Scripting Introduction

Table of Contents

1. Introduction

     1.1. Loading a Script
     1.2. Unloading and Reloading a Script

2. Scripting Basic Aliases

     2.1. Aliases with Parameters
     2.2. Creating Keyboard Shortcuts

3. Events

     3.1. Example: A file request script
     3.2. Example: The Swear Kicker
     3.3. Defining your own output

4. Where to go from here

1. Introduction

Hello, this is just a quick tutorial to give you an idea of what jIRCii scripting is about. You may be asking yourself, what is a script? A script is a little mini-program that users like you can write. These little mini-programs can further customize jIRCii to your personal preference, change the look of jIRCii, and even add new features.

1.1 Loading a Script

To load a script you have two options. You can use the Script Manager found in the jIRCii Options dialog (View -> Options -> Script Manager). You can also use the /load command i.e.:

/load c:\jircii\myscript.irc

The above loads the script myscript.irc into jIRCii. If myscript.irc loaded successfully you should see something like the following message:

Successfully loaded script myscript.irc

1.2 Unloading and Reloading a Script

Scripts can be unloaded using the Script Manager in the jIRCii Options dialog. You can also use the /unload command.

/unload myscript.irc

The above unloads the script myscript.irc. Notice that you don't have to specify the full path to it. You just type the script name.

Lets say you are writing a script and you make a modification while jIRCii is running. For the changes to take effect you need to reload the script. To reload a script use:

/reload myscript.irc

The above unloads and loads myscript.irc. Again notice that you don't have to specify the full path to the script. Just the script name.

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2. Scripting Basic Aliases

One of the most basic scripts you can make is an alias. An alias is a user defined /command. To define an alias create a text file called myscript.irc. You can use any editor you want, notepad,, vi, etc. Within this editor type the following:

alias sleep {
    call("/me falls asleep on irc Zz...");

Go ahead and save your file myscript.irc and load it into jIRCii. If you saw the "Successfully loaded script myscript.irc" in your Status window then you are on track so far. If not make sure you didn't miss anything when typing the above alias.

So what did that script do? It added a new command to jIRCii called /sleep. The /sleep command performs an action in a channel using the already defined /me command. Lets go through this line by line to help you understand.

The first line you have the alias keyword. The alias keyword tells jIRCii that you want to define a new /command. The next word sleep is the name of the new /command. In this case we are adding the command /sleep. The curly brackets { } are used to group all of statements of the alias together.

You may notice on the second line there is call("some stuff"). call() is actually a function built into jIRCii that calls a /command as if you typed it into an editbox. The "/me falls alseep on irc Zz..." is the parameter to the call function. You may notice the "/me falls asleep.." text is enclosed in double quotes. jIRCii scripts require text to be enclosed inside of single ' or double " quotes. Text enclosed in these quotes is referred to as a string. The semicolon ; at the end of the second line signifies the end of the statement.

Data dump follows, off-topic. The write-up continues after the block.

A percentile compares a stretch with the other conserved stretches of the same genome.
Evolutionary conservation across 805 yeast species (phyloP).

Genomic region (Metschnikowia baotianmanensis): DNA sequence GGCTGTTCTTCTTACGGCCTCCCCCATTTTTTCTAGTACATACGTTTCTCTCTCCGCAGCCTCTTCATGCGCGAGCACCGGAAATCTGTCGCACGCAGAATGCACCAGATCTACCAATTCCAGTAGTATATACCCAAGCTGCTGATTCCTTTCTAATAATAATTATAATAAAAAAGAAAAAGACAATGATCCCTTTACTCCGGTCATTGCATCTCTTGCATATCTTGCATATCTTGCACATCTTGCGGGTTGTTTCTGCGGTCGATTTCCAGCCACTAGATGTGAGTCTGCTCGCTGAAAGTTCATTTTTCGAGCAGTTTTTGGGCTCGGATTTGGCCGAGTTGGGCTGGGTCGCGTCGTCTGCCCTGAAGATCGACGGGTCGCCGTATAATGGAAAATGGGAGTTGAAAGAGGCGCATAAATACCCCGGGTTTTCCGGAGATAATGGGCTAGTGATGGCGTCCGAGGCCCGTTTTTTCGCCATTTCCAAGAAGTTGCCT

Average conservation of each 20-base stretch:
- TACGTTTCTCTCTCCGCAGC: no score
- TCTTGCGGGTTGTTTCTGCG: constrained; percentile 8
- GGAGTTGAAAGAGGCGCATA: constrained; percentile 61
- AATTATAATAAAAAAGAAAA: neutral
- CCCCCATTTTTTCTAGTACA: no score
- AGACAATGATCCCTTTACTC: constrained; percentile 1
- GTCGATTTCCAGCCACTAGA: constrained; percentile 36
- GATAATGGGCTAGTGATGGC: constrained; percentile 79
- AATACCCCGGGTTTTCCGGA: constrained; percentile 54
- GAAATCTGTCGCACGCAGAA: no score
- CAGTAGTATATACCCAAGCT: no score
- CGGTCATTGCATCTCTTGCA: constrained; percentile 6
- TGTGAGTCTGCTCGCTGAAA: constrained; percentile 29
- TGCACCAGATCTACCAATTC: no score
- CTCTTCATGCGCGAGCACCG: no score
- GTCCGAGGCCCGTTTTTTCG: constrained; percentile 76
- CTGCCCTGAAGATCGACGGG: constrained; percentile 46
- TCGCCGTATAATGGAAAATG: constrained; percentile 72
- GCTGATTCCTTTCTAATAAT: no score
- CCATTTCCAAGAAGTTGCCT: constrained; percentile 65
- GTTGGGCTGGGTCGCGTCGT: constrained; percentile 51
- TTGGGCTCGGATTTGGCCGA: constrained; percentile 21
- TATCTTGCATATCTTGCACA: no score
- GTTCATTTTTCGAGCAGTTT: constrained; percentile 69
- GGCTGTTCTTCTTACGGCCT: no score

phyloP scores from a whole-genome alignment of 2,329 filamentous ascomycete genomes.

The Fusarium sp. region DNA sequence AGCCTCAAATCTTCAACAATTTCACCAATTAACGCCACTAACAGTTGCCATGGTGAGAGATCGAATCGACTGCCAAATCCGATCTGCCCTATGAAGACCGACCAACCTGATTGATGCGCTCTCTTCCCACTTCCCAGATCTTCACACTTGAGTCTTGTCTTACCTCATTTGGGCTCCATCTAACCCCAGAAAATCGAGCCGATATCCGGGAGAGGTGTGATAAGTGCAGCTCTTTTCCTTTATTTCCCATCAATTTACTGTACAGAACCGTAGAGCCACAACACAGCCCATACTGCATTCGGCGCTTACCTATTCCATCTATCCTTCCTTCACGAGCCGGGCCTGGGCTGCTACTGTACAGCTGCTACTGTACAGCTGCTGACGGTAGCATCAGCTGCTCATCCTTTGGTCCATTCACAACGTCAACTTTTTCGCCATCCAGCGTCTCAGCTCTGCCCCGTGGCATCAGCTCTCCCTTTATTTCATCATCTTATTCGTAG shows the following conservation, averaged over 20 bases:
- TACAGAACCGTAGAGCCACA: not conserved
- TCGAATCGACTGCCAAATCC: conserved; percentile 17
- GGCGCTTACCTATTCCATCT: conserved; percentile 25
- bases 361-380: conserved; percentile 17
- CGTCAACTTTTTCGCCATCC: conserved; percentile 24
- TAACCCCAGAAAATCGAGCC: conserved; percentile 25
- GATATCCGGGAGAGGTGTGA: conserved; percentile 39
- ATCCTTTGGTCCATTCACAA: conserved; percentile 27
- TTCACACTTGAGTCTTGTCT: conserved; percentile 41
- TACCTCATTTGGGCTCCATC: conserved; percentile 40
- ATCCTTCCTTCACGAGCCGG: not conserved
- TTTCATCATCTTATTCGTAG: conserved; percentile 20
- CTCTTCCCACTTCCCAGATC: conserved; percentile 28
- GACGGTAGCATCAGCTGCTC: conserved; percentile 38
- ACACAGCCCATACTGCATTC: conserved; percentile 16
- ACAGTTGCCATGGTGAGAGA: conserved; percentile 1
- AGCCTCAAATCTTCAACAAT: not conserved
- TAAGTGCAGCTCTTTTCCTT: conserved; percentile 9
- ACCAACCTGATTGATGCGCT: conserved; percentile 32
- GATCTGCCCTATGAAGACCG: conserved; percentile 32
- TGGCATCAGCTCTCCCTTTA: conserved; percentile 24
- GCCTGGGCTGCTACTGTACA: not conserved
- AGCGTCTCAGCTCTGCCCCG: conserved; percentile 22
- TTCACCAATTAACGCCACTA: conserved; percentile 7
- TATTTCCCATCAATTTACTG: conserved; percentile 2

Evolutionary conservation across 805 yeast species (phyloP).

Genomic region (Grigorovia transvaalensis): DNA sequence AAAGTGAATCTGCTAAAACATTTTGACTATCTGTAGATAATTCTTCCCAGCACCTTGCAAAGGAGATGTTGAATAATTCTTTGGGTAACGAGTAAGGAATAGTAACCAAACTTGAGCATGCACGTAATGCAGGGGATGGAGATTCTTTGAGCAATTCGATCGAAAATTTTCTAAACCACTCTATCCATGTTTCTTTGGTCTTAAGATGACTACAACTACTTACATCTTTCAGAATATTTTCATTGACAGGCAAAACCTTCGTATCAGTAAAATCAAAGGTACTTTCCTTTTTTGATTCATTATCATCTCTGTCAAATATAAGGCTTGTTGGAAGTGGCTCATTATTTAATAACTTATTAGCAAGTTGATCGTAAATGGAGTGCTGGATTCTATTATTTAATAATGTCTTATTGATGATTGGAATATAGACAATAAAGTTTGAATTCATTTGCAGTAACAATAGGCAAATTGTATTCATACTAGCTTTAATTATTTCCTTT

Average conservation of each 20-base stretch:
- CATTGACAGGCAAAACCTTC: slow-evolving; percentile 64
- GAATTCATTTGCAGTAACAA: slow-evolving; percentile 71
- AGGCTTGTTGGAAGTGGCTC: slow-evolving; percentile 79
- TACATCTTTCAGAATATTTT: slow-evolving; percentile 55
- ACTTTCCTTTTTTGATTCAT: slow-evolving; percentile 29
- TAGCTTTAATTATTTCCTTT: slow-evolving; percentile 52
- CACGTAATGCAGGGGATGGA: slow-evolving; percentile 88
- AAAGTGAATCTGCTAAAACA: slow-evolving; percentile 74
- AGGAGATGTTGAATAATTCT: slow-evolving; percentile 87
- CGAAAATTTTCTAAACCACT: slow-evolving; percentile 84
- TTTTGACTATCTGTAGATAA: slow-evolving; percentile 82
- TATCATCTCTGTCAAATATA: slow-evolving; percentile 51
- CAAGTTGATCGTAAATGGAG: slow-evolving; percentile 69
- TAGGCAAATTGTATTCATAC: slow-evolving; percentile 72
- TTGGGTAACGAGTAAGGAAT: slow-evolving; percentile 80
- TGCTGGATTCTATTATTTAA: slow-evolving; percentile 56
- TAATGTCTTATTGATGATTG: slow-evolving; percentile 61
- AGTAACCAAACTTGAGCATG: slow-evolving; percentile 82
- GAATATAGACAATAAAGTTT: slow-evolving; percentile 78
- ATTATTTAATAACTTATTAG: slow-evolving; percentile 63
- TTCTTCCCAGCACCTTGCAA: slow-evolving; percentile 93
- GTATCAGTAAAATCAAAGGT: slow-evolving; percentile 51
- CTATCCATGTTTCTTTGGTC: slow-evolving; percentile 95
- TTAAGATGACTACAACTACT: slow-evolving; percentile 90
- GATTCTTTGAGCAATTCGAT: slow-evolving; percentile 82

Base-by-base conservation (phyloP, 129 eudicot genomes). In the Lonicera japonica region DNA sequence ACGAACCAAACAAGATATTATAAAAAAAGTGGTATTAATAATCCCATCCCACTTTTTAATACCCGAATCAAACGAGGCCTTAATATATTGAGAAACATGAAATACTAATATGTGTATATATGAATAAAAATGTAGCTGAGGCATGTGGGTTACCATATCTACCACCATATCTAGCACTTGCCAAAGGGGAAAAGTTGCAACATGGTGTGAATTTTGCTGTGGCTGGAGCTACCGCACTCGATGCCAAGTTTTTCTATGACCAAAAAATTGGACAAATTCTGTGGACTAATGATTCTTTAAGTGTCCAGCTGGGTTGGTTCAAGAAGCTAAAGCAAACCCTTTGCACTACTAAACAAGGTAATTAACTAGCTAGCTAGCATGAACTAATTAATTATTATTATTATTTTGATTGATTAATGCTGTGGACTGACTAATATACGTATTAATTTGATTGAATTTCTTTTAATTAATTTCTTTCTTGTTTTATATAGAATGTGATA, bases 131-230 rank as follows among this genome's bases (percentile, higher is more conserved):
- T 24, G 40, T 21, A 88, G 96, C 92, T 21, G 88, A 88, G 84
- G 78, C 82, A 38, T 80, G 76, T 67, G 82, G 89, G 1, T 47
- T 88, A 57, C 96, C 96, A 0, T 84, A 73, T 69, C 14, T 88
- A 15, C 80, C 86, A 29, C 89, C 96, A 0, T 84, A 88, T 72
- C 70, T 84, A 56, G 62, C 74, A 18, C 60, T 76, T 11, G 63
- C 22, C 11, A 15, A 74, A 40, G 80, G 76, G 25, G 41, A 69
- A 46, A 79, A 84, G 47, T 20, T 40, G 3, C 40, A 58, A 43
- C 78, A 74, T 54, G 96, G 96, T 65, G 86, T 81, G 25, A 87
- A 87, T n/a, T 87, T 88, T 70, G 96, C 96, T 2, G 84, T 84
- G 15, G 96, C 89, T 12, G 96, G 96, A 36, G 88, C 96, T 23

Aliases can execute more than one statement. For example lets add on to our sleep alias.

alias sleep {
    say("boy am I tired *yawn*");
    call("/me falls asleep on irc Zz...");

You may notice I've added a new line to the alias. The second line now calls the function say(). The say function takes the string parameter and sends it to the current channel. If you typed:


Users would now see:

<YourNick> boy am I tired *yawn*
* YourNick falls asleep on irc Zz...

2.1 Aliases with Parameters

Aliases can take parameters as well. For example lets make an alias that bonks a user on the head.

alias bonk {
    call("/me bonks $1 on the head");

The alias above defines a command /bonk. You may notice the $1 inside of the parameter to the call function. In jIRCii variables usually begin with the $ dollar sign. Parameters to aliases are available as variables named $1 for the first parameter, $2 for the second parameter, etc.

To bonk blue-elf on the head you would simply type:

/bonk blue-elf

The channel would see:

* YourNick bonks blue-elf on the head

2.2 Creating Keyboard Shortcuts

Now that you know how to create an alias I'll show you how to create a keyboard shortcut. Creating a keyboard shortcut is very similar to creating an alias that takes no parameters.

For example lets take the /sleep alias and make it execute when you press F1.

bind F1 {
    say("boy am I tired *yawn*");
    call("/me falls asleep on irc Zz...");

The second, third, and fourth lines of the above script are exactly the same as the /sleep alias. The first line is the only difference. The keyword bind tells jIRCii that you want to bind the specified key to the following script. The specified key in this case is F1 as in the F1 key on the keyboard.

Other keys and key combinations can be bound to as well. For example lets bind some code to require Control and S to be pressed at the same time:

bind Ctrl+S {
    say("boy am I tired *yawn*");
    call("/me falls asleep on irc Zz...");

In the above example Ctrl represents the control key. The + means both keys have to be pressed at the same time in this case the second key is S.

Numerous shortcut combinations can be made using +. Ctrl and Alt represent the Control and Alt keys respectively. Nearly any key combination A-Z, F1-F12, enter, home etc. can be bound. See the jIRCii Scripting Reference for more details.

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3. Events

The next logical topic to write about is scripting your own event listeners. In jIRCii many things happen. People join a channel, people leave a channel, you type text, people type text etc. It is possible to write scripts that respond to nearly any occurrence on IRC or within jIRCii itself.

on receive {
   call("/notice $nick Thanks for the file $nick $+ !");

The example above responds to the "receive" event. The receive event is triggered when you finish receiving a file from someone. In the snippet above the keyword on tells jIRCii that you want to execute the script inside of the curly braces { } when the specified event occurs.